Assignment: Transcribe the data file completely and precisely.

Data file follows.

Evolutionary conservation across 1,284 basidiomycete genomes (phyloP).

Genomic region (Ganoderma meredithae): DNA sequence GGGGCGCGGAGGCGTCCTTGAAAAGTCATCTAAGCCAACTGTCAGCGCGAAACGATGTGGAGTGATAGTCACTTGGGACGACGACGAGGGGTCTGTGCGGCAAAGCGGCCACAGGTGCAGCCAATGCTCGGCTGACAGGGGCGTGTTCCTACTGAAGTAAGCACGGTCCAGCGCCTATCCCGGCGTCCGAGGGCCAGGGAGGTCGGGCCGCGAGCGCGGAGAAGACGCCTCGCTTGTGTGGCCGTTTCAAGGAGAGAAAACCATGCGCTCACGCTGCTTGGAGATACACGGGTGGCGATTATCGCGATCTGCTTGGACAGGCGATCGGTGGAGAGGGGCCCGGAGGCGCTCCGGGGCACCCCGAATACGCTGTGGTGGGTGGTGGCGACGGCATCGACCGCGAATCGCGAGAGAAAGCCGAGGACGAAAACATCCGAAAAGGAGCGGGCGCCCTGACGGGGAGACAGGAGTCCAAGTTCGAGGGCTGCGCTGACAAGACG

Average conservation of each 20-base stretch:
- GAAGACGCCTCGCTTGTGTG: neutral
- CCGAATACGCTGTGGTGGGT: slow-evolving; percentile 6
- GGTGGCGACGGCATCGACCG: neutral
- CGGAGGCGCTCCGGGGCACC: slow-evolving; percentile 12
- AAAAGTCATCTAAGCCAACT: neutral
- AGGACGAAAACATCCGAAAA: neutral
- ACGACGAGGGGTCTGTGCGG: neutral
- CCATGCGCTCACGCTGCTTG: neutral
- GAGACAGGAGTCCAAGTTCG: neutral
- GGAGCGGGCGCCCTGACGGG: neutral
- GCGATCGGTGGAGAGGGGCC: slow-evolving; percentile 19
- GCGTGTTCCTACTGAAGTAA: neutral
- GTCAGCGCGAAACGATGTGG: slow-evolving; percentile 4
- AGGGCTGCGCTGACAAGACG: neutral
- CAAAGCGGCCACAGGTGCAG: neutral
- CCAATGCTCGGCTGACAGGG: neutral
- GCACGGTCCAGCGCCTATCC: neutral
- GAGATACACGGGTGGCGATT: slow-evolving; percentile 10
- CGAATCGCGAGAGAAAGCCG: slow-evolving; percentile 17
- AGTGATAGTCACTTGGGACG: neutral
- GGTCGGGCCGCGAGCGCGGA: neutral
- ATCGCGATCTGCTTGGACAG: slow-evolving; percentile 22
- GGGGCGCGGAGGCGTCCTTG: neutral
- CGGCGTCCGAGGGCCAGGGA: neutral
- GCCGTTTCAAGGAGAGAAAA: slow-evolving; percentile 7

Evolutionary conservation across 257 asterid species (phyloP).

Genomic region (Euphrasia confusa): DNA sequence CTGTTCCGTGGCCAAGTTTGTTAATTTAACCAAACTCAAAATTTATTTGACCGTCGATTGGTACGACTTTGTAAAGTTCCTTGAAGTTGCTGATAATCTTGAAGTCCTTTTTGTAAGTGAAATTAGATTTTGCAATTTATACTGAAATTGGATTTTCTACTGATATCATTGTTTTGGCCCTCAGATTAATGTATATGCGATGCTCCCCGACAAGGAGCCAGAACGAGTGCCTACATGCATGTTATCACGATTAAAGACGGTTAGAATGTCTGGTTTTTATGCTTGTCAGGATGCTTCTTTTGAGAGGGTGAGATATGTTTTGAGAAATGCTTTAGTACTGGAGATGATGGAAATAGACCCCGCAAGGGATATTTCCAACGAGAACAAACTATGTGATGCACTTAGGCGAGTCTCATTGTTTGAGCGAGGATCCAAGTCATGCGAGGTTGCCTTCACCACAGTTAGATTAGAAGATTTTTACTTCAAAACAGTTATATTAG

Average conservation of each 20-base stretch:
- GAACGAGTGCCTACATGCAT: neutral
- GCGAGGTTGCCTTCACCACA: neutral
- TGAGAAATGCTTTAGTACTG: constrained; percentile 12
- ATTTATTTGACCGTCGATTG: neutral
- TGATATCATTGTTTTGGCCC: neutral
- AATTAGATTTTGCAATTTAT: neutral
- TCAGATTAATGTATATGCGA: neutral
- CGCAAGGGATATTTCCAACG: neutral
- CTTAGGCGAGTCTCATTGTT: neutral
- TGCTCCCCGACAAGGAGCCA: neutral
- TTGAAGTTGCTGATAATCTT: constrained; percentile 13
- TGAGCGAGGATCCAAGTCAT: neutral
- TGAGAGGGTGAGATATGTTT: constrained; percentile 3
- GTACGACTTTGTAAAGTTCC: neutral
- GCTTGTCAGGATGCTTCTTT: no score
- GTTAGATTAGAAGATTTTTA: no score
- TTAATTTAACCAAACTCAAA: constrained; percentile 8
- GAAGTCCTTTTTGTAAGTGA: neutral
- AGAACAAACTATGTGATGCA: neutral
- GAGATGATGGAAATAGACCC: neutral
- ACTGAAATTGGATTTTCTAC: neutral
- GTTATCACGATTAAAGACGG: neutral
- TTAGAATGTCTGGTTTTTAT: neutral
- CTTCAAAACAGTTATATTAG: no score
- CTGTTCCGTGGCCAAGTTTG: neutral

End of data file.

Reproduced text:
Evolutionary conservation across 1,284 basidiomycete genomes (phyloP).

Genomic region (Ganoderma meredithae): DNA sequence GGGGCGCGGAGGCGTCCTTGAAAAGTCATCTAAGCCAACTGTCAGCGCGAAACGATGTGGAGTGATAGTCACTTGGGACGACGACGAGGGGTCTGTGCGGCAAAGCGGCCACAGGTGCAGCCAATGCTCGGCTGACAGGGGCGTGTTCCTACTGAAGTAAGCACGGTCCAGCGCCTATCCCGGCGTCCGAGGGCCAGGGAGGTCGGGCCGCGAGCGCGGAGAAGACGCCTCGCTTGTGTGGCCGTTTCAAGGAGAGAAAACCATGCGCTCACGCTGCTTGGAGATACACGGGTGGCGATTATCGCGATCTGCTTGGACAGGCGATCGGTGGAGAGGGGCCCGGAGGCGCTCCGGGGCACCCCGAATACGCTGTGGTGGGTGGTGGCGACGGCATCGACCGCGAATCGCGAGAGAAAGCCGAGGACGAAAACATCCGAAAAGGAGCGGGCGCCCTGACGGGGAGACAGGAGTCCAAGTTCGAGGGCTGCGCTGACAAGACG

Average conservation of each 20-base stretch:
- GAAGACGCCTCGCTTGTGTG: neutral
- CCGAATACGCTGTGGTGGGT: slow-evolving; percentile 6
- GGTGGCGACGGCATCGACCG: neutral
- CGGAGGCGCTCCGGGGCACC: slow-evolving; percentile 12
- AAAAGTCATCTAAGCCAACT: neutral
- AGGACGAAAACATCCGAAAA: neutral
- ACGACGAGGGGTCTGTGCGG: neutral
- CCATGCGCTCACGCTGCTTG: neutral
- GAGACAGGAGTCCAAGTTCG: neutral
- GGAGCGGGCGCCCTGACGGG: neutral
- GCGATCGGTGGAGAGGGGCC: slow-evolving; percentile 19
- GCGTGTTCCTACTGAAGTAA: neutral
- GTCAGCGCGAAACGATGTGG: slow-evolving; percentile 4
- AGGGCTGCGCTGACAAGACG: neutral
- CAAAGCGGCCACAGGTGCAG: neutral
- CCAATGCTCGGCTGACAGGG: neutral
- GCACGGTCCAGCGCCTATCC: neutral
- GAGATACACGGGTGGCGATT: slow-evolving; percentile 10
- CGAATCGCGAGAGAAAGCCG: slow-evolving; percentile 17
- AGTGATAGTCACTTGGGACG: neutral
- GGTCGGGCCGCGAGCGCGGA: neutral
- ATCGCGATCTGCTTGGACAG: slow-evolving; percentile 22
- GGGGCGCGGAGGCGTCCTTG: neutral
- CGGCGTCCGAGGGCCAGGGA: neutral
- GCCGTTTCAAGGAGAGAAAA: slow-evolving; percentile 7

Evolutionary conservation across 257 asterid species (phyloP).

Genomic region (Euphrasia confusa): DNA sequence CTGTTCCGTGGCCAAGTTTGTTAATTTAACCAAACTCAAAATTTATTTGACCGTCGATTGGTACGACTTTGTAAAGTTCCTTGAAGTTGCTGATAATCTTGAAGTCCTTTTTGTAAGTGAAATTAGATTTTGCAATTTATACTGAAATTGGATTTTCTACTGATATCATTGTTTTGGCCCTCAGATTAATGTATATGCGATGCTCCCCGACAAGGAGCCAGAACGAGTGCCTACATGCATGTTATCACGATTAAAGACGGTTAGAATGTCTGGTTTTTATGCTTGTCAGGATGCTTCTTTTGAGAGGGTGAGATATGTTTTGAGAAATGCTTTAGTACTGGAGATGATGGAAATAGACCCCGCAAGGGATATTTCCAACGAGAACAAACTATGTGATGCACTTAGGCGAGTCTCATTGTTTGAGCGAGGATCCAAGTCATGCGAGGTTGCCTTCACCACAGTTAGATTAGAAGATTTTTACTTCAAAACAGTTATATTAG

Average conservation of each 20-base stretch:
- GAACGAGTGCCTACATGCAT: neutral
- GCGAGGTTGCCTTCACCACA: neutral
- TGAGAAATGCTTTAGTACTG: constrained; percentile 12
- ATTTATTTGACCGTCGATTG: neutral
- TGATATCATTGTTTTGGCCC: neutral
- AATTAGATTTTGCAATTTAT: neutral
- TCAGATTAATGTATATGCGA: neutral
- CGCAAGGGATATTTCCAACG: neutral
- CTTAGGCGAGTCTCATTGTT: neutral
- TGCTCCCCGACAAGGAGCCA: neutral
- TTGAAGTTGCTGATAATCTT: constrained; percentile 13
- TGAGCGAGGATCCAAGTCAT: neutral
- TGAGAGGGTGAGATATGTTT: constrained; percentile 3
- GTACGACTTTGTAAAGTTCC: neutral
- GCTTGTCAGGATGCTTCTTT: no score
- GTTAGATTAGAAGATTTTTA: no score
- TTAATTTAACCAAACTCAAA: constrained; percentile 8
- GAAGTCCTTTTTGTAAGTGA: neutral
- AGAACAAACTATGTGATGCA: neutral
- GAGATGATGGAAATAGACCC: neutral
- ACTGAAATTGGATTTTCTAC: neutral
- GTTATCACGATTAAAGACGG: neutral
- TTAGAATGTCTGGTTTTTAT: neutral
- CTTCAAAACAGTTATATTAG: no score
- CTGTTCCGTGGCCAAGTTTG: neutral